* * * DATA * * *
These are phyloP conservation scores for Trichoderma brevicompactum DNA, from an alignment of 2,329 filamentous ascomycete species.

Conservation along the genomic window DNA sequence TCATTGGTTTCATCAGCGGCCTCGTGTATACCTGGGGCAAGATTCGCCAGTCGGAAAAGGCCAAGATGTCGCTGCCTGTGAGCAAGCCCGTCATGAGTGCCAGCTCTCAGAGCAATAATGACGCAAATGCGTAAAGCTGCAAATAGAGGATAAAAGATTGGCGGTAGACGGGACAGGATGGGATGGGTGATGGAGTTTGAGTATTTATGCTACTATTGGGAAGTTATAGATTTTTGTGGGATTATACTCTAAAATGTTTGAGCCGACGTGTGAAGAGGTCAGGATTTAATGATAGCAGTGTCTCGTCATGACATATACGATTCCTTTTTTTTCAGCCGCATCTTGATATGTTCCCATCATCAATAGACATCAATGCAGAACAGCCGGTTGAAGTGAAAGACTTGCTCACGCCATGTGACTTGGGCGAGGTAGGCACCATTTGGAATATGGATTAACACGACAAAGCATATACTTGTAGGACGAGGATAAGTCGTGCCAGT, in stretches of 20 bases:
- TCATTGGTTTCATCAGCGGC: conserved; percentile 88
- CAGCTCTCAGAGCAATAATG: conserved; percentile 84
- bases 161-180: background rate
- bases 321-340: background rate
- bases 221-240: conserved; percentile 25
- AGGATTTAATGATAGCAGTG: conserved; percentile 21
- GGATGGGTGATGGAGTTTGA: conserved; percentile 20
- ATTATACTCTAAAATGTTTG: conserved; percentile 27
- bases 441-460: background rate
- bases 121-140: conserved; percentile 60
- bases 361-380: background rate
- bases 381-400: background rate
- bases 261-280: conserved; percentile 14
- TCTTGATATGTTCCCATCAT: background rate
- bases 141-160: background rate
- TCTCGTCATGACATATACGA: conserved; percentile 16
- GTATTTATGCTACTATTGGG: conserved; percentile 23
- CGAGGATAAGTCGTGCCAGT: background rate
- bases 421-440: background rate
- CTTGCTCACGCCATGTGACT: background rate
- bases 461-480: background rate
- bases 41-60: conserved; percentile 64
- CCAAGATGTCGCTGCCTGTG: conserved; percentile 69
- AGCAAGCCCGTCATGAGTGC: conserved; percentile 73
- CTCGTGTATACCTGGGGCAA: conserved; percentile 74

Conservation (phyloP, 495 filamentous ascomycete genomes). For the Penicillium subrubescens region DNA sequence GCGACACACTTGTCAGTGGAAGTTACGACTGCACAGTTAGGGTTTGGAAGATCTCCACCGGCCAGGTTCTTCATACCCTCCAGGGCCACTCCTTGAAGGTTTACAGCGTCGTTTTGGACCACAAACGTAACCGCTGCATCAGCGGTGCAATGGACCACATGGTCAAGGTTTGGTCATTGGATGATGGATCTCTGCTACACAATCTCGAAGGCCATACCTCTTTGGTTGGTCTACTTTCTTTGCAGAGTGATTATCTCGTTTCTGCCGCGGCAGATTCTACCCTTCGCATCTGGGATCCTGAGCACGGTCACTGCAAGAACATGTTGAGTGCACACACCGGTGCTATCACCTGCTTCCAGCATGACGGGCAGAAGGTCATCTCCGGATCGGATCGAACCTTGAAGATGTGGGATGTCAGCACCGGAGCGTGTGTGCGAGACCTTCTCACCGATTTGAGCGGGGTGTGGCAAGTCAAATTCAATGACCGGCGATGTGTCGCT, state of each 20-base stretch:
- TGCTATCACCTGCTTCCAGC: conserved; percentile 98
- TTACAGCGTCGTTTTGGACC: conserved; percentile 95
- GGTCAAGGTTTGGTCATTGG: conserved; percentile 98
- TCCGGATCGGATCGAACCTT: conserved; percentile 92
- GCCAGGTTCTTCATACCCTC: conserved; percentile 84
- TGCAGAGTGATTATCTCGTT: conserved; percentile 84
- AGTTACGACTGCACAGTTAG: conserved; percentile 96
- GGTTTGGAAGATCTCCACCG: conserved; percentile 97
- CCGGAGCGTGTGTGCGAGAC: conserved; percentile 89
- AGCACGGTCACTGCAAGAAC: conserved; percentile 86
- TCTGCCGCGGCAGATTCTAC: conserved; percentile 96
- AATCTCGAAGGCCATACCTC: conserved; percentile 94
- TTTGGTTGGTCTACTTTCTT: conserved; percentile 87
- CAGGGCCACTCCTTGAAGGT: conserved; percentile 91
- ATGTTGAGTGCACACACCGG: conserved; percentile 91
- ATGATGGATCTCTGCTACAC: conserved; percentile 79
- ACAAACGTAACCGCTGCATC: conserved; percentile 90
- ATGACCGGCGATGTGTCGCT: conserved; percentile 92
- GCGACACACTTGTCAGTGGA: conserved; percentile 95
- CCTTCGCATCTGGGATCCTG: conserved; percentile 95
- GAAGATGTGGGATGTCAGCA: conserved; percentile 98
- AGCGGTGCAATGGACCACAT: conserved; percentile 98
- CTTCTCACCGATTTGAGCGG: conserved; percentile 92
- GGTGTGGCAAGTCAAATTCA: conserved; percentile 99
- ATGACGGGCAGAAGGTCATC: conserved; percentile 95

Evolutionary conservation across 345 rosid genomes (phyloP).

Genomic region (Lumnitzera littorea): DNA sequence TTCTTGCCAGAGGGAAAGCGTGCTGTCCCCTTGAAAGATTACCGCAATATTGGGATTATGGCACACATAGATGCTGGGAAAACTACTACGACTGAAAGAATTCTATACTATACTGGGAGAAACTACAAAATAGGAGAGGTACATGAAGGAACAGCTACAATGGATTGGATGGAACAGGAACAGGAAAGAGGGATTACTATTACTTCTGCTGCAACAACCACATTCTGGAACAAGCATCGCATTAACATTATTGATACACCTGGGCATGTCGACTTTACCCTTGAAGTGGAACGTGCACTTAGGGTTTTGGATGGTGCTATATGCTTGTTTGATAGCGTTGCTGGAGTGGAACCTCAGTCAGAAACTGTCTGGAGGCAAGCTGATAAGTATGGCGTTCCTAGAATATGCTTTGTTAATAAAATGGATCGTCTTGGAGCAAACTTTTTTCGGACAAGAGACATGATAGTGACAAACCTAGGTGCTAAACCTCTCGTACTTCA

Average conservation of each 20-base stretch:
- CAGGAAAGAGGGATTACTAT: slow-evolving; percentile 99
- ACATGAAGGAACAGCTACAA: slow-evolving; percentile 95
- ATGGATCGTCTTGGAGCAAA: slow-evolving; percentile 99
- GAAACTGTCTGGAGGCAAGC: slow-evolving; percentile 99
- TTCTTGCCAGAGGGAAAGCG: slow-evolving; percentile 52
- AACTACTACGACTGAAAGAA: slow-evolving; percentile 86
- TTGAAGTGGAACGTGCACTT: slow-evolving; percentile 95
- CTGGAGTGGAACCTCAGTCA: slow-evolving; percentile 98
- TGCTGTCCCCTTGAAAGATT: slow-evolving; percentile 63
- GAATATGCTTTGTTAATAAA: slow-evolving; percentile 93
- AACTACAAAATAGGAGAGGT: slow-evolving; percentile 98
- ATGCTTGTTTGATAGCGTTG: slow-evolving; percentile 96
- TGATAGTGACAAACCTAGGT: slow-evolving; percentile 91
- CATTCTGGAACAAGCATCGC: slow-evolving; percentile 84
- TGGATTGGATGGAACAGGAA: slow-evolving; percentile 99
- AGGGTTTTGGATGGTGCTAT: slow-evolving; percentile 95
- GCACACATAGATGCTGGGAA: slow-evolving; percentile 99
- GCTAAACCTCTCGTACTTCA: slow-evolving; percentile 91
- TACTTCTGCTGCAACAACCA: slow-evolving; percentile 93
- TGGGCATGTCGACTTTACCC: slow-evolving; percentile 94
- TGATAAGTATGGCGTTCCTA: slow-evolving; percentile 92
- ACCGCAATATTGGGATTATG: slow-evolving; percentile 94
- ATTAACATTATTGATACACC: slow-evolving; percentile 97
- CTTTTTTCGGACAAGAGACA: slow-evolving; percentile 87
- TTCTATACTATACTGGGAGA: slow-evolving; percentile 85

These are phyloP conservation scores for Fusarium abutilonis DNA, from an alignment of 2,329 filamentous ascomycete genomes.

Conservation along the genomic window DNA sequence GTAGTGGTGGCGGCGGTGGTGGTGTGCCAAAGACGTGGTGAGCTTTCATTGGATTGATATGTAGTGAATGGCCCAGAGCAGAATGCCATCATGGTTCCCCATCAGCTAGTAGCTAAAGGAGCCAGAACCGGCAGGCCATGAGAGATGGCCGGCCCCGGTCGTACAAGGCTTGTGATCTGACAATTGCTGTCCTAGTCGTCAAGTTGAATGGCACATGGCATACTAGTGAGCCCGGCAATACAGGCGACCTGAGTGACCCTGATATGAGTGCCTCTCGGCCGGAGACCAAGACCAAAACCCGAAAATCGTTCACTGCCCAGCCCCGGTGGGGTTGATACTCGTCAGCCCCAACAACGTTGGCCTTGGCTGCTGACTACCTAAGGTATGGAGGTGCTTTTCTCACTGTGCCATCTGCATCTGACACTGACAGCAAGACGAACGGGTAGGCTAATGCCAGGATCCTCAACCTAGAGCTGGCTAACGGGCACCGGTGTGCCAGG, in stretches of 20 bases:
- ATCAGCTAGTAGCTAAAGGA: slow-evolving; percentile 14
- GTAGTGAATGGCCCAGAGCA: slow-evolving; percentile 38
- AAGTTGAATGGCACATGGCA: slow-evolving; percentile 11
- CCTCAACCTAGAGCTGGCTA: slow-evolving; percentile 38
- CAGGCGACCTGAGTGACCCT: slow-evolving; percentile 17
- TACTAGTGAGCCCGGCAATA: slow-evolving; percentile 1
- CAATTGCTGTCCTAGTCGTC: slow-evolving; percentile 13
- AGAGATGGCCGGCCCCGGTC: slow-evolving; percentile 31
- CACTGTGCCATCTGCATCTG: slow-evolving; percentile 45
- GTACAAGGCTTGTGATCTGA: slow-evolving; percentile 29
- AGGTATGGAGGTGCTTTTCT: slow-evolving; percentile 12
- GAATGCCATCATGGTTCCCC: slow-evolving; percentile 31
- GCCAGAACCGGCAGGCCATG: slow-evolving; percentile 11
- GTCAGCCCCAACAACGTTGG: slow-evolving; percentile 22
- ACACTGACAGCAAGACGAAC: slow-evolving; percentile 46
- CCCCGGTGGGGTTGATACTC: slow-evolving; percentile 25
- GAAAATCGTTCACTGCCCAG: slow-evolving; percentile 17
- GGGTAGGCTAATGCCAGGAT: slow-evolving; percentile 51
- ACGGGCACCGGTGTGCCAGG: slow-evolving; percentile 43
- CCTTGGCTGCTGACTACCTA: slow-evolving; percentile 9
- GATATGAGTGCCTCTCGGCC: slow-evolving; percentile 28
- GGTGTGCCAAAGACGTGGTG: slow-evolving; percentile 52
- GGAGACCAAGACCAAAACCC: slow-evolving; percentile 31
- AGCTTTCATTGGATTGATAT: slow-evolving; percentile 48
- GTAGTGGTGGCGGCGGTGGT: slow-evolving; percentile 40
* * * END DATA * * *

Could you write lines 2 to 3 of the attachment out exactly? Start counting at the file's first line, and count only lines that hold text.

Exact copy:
Conservation along the genomic window DNA sequence TCATTGGTTTCATCAGCGGCCTCGTGTATACCTGGGGCAAGATTCGCCAGTCGGAAAAGGCCAAGATGTCGCTGCCTGTGAGCAAGCCCGTCATGAGTGCCAGCTCTCAGAGCAATAATGACGCAAATGCGTAAAGCTGCAAATAGAGGATAAAAGATTGGCGGTAGACGGGACAGGATGGGATGGGTGATGGAGTTTGAGTATTTATGCTACTATTGGGAAGTTATAGATTTTTGTGGGATTATACTCTAAAATGTTTGAGCCGACGTGTGAAGAGGTCAGGATTTAATGATAGCAGTGTCTCGTCATGACATATACGATTCCTTTTTTTTCAGCCGCATCTTGATATGTTCCCATCATCAATAGACATCAATGCAGAACAGCCGGTTGAAGTGAAAGACTTGCTCACGCCATGTGACTTGGGCGAGGTAGGCACCATTTGGAATATGGATTAACACGACAAAGCATATACTTGTAGGACGAGGATAAGTCGTGCCAGT, in stretches of 20 bases:
- TCATTGGTTTCATCAGCGGC: conserved; percentile 88